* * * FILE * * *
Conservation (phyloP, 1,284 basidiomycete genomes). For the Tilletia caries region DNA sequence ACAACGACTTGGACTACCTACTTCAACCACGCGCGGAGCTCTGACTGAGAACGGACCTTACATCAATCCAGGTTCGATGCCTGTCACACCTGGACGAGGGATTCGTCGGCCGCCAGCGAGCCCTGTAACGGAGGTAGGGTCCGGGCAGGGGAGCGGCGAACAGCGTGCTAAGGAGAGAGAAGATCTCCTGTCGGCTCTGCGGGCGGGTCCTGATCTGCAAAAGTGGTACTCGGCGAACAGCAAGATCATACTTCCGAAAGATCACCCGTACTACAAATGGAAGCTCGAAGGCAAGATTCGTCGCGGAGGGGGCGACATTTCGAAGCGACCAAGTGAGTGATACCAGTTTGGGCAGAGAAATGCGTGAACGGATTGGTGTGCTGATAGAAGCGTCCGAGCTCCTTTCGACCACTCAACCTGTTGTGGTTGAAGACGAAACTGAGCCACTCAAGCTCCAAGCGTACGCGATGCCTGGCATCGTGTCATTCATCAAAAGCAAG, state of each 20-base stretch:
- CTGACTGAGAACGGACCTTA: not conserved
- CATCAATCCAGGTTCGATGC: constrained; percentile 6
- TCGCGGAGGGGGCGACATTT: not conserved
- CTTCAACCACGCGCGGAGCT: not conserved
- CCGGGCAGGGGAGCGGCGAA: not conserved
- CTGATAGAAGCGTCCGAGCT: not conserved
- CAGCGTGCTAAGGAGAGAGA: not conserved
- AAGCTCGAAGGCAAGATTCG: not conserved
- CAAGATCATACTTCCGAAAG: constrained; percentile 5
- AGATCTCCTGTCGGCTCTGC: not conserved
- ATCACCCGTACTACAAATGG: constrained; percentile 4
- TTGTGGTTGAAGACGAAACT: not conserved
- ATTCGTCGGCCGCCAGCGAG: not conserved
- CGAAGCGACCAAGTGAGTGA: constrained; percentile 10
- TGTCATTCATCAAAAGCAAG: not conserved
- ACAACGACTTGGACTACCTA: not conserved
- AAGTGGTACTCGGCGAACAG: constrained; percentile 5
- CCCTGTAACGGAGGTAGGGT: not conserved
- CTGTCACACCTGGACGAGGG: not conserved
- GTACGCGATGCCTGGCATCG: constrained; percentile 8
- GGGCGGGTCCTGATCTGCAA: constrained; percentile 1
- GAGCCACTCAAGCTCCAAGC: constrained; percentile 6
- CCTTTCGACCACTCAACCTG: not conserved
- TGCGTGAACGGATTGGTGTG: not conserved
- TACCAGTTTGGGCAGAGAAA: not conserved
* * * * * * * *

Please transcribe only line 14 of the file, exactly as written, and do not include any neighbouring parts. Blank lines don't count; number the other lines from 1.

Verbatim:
- ATTCGTCGGCCGCCAGCGAG: not conserved